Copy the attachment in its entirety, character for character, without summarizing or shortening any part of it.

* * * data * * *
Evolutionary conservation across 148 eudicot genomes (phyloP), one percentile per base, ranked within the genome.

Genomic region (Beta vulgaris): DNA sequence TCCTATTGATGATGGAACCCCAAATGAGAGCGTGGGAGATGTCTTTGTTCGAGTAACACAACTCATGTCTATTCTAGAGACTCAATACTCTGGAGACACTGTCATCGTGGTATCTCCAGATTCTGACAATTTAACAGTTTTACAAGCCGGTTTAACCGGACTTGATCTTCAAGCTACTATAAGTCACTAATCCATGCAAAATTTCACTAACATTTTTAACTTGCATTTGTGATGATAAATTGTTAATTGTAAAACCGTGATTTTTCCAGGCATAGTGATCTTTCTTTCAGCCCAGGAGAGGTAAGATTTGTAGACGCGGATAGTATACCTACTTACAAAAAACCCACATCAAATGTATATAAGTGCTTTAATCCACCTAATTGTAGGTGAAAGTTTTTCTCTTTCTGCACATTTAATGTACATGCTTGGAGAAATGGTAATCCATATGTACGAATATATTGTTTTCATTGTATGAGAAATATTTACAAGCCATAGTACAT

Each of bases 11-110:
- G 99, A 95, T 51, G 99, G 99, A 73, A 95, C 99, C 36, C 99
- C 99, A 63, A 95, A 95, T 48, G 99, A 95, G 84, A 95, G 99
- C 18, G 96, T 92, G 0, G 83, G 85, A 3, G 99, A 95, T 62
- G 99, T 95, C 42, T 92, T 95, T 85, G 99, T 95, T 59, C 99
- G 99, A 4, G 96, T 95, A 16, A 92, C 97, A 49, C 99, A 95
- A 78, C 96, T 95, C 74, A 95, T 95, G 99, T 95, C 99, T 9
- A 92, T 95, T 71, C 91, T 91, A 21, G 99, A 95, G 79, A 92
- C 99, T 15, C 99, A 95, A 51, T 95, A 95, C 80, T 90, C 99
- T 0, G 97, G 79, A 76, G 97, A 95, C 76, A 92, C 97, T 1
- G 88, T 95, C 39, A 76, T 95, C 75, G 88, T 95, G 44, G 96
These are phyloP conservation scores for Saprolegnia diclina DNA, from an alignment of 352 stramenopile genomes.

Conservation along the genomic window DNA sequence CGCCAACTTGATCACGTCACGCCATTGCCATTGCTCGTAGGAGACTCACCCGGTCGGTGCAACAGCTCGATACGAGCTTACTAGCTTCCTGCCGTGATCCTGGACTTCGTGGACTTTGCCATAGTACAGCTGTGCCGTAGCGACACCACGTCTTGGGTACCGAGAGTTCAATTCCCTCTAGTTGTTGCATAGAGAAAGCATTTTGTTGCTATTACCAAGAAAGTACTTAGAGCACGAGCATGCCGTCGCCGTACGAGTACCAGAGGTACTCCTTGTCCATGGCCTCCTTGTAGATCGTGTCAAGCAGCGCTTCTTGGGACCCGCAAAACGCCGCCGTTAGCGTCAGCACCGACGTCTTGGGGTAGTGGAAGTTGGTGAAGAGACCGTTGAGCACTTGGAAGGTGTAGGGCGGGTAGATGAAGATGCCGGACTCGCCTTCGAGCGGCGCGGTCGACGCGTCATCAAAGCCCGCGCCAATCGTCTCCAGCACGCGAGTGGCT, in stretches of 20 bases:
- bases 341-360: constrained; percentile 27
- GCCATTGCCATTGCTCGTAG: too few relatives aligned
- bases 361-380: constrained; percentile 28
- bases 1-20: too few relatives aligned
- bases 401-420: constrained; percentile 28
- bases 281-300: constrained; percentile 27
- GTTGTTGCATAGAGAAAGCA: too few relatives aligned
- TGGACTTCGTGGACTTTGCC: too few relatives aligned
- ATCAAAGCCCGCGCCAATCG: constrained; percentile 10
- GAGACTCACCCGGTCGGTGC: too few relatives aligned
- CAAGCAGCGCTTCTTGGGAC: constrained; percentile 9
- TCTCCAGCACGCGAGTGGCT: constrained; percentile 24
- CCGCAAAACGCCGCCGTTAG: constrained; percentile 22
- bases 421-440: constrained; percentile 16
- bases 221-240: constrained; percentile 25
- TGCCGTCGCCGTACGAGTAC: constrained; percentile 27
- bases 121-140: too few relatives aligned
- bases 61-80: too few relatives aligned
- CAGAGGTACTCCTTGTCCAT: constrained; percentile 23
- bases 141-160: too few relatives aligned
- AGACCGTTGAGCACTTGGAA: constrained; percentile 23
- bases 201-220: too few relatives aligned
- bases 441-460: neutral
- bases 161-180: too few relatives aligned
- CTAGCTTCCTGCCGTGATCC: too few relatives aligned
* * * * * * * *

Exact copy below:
Evolutionary conservation across 148 eudicot genomes (phyloP), one percentile per base, ranked within the genome.

Genomic region (Beta vulgaris): DNA sequence TCCTATTGATGATGGAACCCCAAATGAGAGCGTGGGAGATGTCTTTGTTCGAGTAACACAACTCATGTCTATTCTAGAGACTCAATACTCTGGAGACACTGTCATCGTGGTATCTCCAGATTCTGACAATTTAACAGTTTTACAAGCCGGTTTAACCGGACTTGATCTTCAAGCTACTATAAGTCACTAATCCATGCAAAATTTCACTAACATTTTTAACTTGCATTTGTGATGATAAATTGTTAATTGTAAAACCGTGATTTTTCCAGGCATAGTGATCTTTCTTTCAGCCCAGGAGAGGTAAGATTTGTAGACGCGGATAGTATACCTACTTACAAAAAACCCACATCAAATGTATATAAGTGCTTTAATCCACCTAATTGTAGGTGAAAGTTTTTCTCTTTCTGCACATTTAATGTACATGCTTGGAGAAATGGTAATCCATATGTACGAATATATTGTTTTCATTGTATGAGAAATATTTACAAGCCATAGTACAT

Each of bases 11-110:
- G 99, A 95, T 51, G 99, G 99, A 73, A 95, C 99, C 36, C 99
- C 99, A 63, A 95, A 95, T 48, G 99, A 95, G 84, A 95, G 99
- C 18, G 96, T 92, G 0, G 83, G 85, A 3, G 99, A 95, T 62
- G 99, T 95, C 42, T 92, T 95, T 85, G 99, T 95, T 59, C 99
- G 99, A 4, G 96, T 95, A 16, A 92, C 97, A 49, C 99, A 95
- A 78, C 96, T 95, C 74, A 95, T 95, G 99, T 95, C 99, T 9
- A 92, T 95, T 71, C 91, T 91, A 21, G 99, A 95, G 79, A 92
- C 99, T 15, C 99, A 95, A 51, T 95, A 95, C 80, T 90, C 99
- T 0, G 97, G 79, A 76, G 97, A 95, C 76, A 92, C 97, T 1
- G 88, T 95, C 39, A 76, T 95, C 75, G 88, T 95, G 44, G 96
These are phyloP conservation scores for Saprolegnia diclina DNA, from an alignment of 352 stramenopile genomes.

Conservation along the genomic window DNA sequence CGCCAACTTGATCACGTCACGCCATTGCCATTGCTCGTAGGAGACTCACCCGGTCGGTGCAACAGCTCGATACGAGCTTACTAGCTTCCTGCCGTGATCCTGGACTTCGTGGACTTTGCCATAGTACAGCTGTGCCGTAGCGACACCACGTCTTGGGTACCGAGAGTTCAATTCCCTCTAGTTGTTGCATAGAGAAAGCATTTTGTTGCTATTACCAAGAAAGTACTTAGAGCACGAGCATGCCGTCGCCGTACGAGTACCAGAGGTACTCCTTGTCCATGGCCTCCTTGTAGATCGTGTCAAGCAGCGCTTCTTGGGACCCGCAAAACGCCGCCGTTAGCGTCAGCACCGACGTCTTGGGGTAGTGGAAGTTGGTGAAGAGACCGTTGAGCACTTGGAAGGTGTAGGGCGGGTAGATGAAGATGCCGGACTCGCCTTCGAGCGGCGCGGTCGACGCGTCATCAAAGCCCGCGCCAATCGTCTCCAGCACGCGAGTGGCT, in stretches of 20 bases:
- bases 341-360: constrained; percentile 27
- GCCATTGCCATTGCTCGTAG: too few relatives aligned
- bases 361-380: constrained; percentile 28
- bases 1-20: too few relatives aligned
- bases 401-420: constrained; percentile 28
- bases 281-300: constrained; percentile 27
- GTTGTTGCATAGAGAAAGCA: too few relatives aligned
- TGGACTTCGTGGACTTTGCC: too few relatives aligned
- ATCAAAGCCCGCGCCAATCG: constrained; percentile 10
- GAGACTCACCCGGTCGGTGC: too few relatives aligned
- CAAGCAGCGCTTCTTGGGAC: constrained; percentile 9
- TCTCCAGCACGCGAGTGGCT: constrained; percentile 24
- CCGCAAAACGCCGCCGTTAG: constrained; percentile 22
- bases 421-440: constrained; percentile 16
- bases 221-240: constrained; percentile 25
- TGCCGTCGCCGTACGAGTAC: constrained; percentile 27
- bases 121-140: too few relatives aligned
- bases 61-80: too few relatives aligned
- CAGAGGTACTCCTTGTCCAT: constrained; percentile 23
- bases 141-160: too few relatives aligned
- AGACCGTTGAGCACTTGGAA: constrained; percentile 23
- bases 201-220: too few relatives aligned
- bases 441-460: neutral
- bases 161-180: too few relatives aligned
- CTAGCTTCCTGCCGTGATCC: too few relatives aligned